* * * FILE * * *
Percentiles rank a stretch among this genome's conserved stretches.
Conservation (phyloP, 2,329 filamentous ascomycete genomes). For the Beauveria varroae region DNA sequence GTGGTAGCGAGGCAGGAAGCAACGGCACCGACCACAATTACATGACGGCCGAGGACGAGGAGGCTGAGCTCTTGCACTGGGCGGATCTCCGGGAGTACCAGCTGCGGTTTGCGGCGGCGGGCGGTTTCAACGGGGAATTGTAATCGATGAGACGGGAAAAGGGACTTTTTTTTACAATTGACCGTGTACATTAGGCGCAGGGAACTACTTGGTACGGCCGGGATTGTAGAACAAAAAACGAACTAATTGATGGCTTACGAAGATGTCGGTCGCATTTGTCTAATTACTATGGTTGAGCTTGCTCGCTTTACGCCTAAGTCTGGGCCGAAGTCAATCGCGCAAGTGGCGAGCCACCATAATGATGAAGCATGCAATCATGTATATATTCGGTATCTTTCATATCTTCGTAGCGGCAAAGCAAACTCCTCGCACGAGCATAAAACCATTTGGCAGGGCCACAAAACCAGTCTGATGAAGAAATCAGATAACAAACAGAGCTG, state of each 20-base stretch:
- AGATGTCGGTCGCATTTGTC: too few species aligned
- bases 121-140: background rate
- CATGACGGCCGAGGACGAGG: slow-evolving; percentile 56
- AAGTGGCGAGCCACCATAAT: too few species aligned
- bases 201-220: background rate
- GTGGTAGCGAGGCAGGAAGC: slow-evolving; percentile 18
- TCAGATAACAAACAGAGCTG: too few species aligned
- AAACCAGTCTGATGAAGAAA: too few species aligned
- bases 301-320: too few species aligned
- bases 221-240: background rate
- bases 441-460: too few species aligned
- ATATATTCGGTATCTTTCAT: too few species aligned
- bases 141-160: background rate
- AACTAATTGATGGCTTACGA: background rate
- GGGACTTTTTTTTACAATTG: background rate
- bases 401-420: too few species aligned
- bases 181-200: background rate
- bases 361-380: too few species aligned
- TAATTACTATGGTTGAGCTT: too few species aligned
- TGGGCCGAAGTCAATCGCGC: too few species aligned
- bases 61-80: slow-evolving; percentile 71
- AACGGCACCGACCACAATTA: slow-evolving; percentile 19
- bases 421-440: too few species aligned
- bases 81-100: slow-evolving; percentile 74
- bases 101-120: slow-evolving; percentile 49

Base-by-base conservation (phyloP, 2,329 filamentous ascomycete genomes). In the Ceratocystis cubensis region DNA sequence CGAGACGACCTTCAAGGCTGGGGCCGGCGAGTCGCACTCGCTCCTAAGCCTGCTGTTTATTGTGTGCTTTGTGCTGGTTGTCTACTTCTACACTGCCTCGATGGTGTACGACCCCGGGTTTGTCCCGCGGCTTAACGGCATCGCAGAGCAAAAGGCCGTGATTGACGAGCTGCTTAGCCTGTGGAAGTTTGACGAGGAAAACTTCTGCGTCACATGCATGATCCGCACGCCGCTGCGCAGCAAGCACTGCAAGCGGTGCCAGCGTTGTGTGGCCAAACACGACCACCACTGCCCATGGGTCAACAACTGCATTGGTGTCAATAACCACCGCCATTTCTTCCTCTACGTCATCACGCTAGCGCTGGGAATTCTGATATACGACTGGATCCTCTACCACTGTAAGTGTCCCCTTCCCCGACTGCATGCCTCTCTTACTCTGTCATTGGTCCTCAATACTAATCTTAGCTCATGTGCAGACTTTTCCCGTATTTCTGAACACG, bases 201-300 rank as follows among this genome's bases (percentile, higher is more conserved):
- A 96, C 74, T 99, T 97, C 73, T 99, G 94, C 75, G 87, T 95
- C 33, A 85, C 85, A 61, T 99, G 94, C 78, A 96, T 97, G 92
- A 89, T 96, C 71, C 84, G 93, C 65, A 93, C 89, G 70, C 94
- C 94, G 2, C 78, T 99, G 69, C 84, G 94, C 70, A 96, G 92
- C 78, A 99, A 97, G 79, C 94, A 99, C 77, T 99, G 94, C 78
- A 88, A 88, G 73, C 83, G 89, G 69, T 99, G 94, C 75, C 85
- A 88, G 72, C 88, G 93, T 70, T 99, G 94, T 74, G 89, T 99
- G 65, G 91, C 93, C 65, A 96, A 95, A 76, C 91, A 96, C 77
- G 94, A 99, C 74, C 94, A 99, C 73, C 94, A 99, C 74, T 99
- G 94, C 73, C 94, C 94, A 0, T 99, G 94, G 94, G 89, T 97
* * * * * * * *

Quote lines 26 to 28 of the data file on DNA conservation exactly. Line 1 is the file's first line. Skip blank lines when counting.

- bases 81-100: slow-evolving; percentile 74
- bases 101-120: slow-evolving; percentile 49

Base-by-base conservation (phyloP, 2,329 filamentous ascomycete genomes). In the Ceratocystis cubensis region DNA sequence CGAGACGACCTTCAAGGCTGGGGCCGGCGAGTCGCACTCGCTCCTAAGCCTGCTGTTTATTGTGTGCTTTGTGCTGGTTGTCTACTTCTACACTGCCTCGATGGTGTACGACCCCGGGTTTGTCCCGCGGCTTAACGGCATCGCAGAGCAAAAGGCCGTGATTGACGAGCTGCTTAGCCTGTGGAAGTTTGACGAGGAAAACTTCTGCGTCACATGCATGATCCGCACGCCGCTGCGCAGCAAGCACTGCAAGCGGTGCCAGCGTTGTGTGGCCAAACACGACCACCACTGCCCATGGGTCAACAACTGCATTGGTGTCAATAACCACCGCCATTTCTTCCTCTACGTCATCACGCTAGCGCTGGGAATTCTGATATACGACTGGATCCTCTACCACTGTAAGTGTCCCCTTCCCCGACTGCATGCCTCTCTTACTCTGTCATTGGTCCTCAATACTAATCTTAGCTCATGTGCAGACTTTTCCCGTATTTCTGAACACG, bases 201-300 rank as follows among this genome's bases (percentile, higher is more conserved):